December 8, 2019: A Season of Light by Chanta Bhan

By Chanta Bhan, Seminarian

In 2014, I was serving as an Associate University Chaplain at Tufts University, serving Protestant students and forging interfaith partnerships, and my students asked if we could have a special service for the first Sunday of Advent. They also had questions about the symbolism behind the Advent wreath. I did not grow up in a tradition that incorporates the Advent wreath, but their excitement fueled my own interest, and we created a service to explain its history and symbolism.

For Christians, Jesus is the “Light of the World,” which we represent in the Paschal candle that is newly lit each Easter. During Advent, we light candles on a wreath each week as we anticipate Jesus’ coming at Christmas. Originally, the candles helped count down the dark weeks before the Solstice. Symbolically, we also count the weeks of spiritual darkness until Christ’s birth. The four candles are said to represent hope, peace, joy, and love, while the evergreens represent eternal life.

In Judaism, Chanukah is the “Festival of Lights” that celebrates the rededication of the Second Temple in Jerusalem, and the miracle of a one-day supply of lamp oil that somehow lasted eight days. During this holiday, the Jewish community lights candles each night on a menorah, a candle holder with nine candles: one for each day of the miracle, plus an attendant candle to light the others. This year Jews will light their first Chanukah candle on December 22, the day we light the last candle on our Advent Wreath, by coincidence.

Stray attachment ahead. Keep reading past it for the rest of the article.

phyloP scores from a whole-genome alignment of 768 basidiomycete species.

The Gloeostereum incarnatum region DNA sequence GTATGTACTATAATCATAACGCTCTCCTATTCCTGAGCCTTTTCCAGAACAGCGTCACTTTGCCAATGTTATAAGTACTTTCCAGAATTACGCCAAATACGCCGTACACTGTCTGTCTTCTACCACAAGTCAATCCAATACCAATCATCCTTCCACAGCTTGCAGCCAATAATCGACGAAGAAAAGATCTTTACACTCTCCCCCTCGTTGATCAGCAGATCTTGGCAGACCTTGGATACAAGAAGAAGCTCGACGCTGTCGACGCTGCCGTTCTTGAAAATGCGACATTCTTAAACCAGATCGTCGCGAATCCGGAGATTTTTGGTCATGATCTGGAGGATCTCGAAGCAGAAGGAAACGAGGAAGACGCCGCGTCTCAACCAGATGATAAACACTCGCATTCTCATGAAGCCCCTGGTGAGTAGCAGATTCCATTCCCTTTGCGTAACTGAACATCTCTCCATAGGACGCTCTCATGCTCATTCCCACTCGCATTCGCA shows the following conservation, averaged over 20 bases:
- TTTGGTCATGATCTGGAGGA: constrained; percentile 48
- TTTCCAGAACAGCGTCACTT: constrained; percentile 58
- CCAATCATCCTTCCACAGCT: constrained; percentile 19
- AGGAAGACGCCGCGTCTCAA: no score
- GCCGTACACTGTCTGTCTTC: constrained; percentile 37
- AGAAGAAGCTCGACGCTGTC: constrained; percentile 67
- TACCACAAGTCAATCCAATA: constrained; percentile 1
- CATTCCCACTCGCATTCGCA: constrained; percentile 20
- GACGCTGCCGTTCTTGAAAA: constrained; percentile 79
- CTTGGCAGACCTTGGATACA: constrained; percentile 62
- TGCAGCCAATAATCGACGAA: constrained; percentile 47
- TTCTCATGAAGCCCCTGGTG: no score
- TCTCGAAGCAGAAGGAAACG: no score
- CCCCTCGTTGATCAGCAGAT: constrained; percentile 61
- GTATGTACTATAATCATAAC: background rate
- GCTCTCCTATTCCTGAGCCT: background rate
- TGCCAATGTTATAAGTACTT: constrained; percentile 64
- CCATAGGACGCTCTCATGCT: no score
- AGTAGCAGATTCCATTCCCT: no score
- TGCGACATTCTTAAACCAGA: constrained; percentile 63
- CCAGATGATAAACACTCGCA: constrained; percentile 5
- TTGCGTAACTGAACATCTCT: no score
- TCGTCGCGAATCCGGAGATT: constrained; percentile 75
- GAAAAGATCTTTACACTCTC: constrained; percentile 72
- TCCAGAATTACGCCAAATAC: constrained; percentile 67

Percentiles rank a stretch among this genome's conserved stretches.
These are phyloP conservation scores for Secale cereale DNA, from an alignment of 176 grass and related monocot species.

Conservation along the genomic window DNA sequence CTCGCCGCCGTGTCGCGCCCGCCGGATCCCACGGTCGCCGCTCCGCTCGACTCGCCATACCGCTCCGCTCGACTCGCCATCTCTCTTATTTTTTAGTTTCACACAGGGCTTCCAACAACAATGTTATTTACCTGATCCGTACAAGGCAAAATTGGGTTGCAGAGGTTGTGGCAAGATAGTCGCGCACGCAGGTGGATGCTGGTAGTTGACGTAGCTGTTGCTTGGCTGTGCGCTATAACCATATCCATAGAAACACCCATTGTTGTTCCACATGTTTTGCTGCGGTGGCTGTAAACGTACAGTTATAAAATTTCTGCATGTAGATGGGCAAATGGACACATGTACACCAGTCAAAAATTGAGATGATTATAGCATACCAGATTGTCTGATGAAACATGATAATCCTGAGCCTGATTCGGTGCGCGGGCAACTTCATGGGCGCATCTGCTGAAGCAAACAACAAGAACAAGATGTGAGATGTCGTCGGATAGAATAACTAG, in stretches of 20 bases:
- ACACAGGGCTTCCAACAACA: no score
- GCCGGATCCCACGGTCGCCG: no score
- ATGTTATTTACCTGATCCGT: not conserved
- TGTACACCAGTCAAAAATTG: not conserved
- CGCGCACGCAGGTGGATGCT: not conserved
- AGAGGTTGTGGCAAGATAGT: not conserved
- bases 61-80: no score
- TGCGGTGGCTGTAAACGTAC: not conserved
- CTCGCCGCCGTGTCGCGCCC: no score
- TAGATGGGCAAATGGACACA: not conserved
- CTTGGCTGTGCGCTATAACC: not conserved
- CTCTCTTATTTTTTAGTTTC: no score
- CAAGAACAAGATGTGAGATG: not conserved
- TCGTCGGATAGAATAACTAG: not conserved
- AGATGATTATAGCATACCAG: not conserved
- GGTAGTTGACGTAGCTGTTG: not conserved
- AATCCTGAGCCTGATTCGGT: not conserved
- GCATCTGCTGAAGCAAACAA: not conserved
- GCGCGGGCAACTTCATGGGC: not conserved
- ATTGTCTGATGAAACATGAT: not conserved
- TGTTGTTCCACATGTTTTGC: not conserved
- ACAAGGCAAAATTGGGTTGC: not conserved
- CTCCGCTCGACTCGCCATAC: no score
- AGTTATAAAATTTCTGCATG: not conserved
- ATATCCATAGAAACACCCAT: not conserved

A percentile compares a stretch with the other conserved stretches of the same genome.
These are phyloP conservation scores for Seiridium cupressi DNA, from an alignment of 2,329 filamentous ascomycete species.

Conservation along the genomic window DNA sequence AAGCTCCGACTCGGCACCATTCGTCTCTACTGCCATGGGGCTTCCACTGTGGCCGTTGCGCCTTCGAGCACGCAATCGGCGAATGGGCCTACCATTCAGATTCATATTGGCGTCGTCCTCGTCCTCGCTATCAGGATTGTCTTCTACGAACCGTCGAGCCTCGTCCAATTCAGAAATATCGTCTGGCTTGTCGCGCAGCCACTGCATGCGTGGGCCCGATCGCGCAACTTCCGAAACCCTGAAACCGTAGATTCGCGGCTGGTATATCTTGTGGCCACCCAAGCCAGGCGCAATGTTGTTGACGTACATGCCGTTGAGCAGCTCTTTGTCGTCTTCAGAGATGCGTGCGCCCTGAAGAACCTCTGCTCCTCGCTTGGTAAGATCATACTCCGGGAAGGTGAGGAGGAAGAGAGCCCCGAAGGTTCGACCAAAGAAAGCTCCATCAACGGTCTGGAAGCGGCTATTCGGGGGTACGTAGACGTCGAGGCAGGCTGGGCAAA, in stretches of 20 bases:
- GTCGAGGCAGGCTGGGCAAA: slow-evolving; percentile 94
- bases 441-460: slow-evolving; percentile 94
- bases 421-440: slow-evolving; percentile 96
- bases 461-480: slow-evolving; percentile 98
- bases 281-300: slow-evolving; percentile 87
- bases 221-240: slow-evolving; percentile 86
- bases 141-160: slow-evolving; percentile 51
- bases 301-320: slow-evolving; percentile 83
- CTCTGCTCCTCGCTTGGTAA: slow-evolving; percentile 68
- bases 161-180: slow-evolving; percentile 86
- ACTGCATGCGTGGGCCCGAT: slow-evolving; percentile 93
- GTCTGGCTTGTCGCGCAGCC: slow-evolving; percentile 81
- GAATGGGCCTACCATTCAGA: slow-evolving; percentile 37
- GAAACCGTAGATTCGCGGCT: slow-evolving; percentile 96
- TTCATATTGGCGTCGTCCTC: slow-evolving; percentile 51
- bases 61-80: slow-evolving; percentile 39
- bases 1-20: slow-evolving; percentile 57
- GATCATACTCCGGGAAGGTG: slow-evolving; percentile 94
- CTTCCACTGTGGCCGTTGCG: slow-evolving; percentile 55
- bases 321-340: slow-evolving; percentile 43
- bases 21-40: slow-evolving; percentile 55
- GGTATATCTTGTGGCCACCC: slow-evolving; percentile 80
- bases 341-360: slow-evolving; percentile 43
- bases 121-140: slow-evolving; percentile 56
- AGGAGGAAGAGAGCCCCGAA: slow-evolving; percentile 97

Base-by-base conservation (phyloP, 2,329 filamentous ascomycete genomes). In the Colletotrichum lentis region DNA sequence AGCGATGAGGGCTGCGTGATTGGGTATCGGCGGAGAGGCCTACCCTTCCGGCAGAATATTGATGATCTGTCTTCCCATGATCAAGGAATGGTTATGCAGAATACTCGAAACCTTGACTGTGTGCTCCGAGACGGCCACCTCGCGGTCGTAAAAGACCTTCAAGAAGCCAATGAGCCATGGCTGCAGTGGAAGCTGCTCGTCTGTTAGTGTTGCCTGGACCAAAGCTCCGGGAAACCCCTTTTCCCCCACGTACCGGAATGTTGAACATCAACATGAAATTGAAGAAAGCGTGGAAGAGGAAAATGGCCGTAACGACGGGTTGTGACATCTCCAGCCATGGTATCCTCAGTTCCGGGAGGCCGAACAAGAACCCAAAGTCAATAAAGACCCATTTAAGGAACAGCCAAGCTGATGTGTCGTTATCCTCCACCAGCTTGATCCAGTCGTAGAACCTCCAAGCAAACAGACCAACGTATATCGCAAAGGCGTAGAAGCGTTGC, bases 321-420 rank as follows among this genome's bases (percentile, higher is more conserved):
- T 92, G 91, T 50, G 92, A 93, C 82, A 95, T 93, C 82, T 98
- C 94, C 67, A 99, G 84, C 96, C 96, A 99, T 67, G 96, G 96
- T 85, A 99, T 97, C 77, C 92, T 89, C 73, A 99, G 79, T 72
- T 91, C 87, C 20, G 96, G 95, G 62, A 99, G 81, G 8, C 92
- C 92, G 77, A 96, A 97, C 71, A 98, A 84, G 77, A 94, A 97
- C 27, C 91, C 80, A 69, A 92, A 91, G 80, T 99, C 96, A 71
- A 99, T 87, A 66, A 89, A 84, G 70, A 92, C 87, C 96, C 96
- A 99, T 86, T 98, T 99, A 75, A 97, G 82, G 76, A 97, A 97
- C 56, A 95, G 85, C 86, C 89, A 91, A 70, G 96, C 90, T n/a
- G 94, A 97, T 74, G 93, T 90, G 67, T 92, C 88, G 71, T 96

Kwanzaa is a newer celebration of pan-African heritage and African-American culture, observed Dec. 26–Jan. 1 and first celebrated in 1966. The name comes from a Swahili phrase meaning “first fruits of the harvest.” Its traditions include seven candles: one black one representing the black community, three red ones standing for past and current struggles, and three green ones promising hope for the future. Many other religious traditions incorporate light and fire as well. In Hinduism, the god of fire is named Agni, and candles, lamps, and flames are integral to all kinds of worship ceremonies. For Zoroastrians, fire is the ultimate symbol of purity, representing the personified light of God, named Ahura Mazda.

The way that light is used to draw spiritual communities together may inspire us as we pray for unity and peace this Advent. How can the Light of Christ within us burn brightly during these darker days as we anticipate the memorial of Jesus’s birth, and his incarnational presence with us, God with Us, Immanuel?

Last Published: December 5, 2019 5:07 PM
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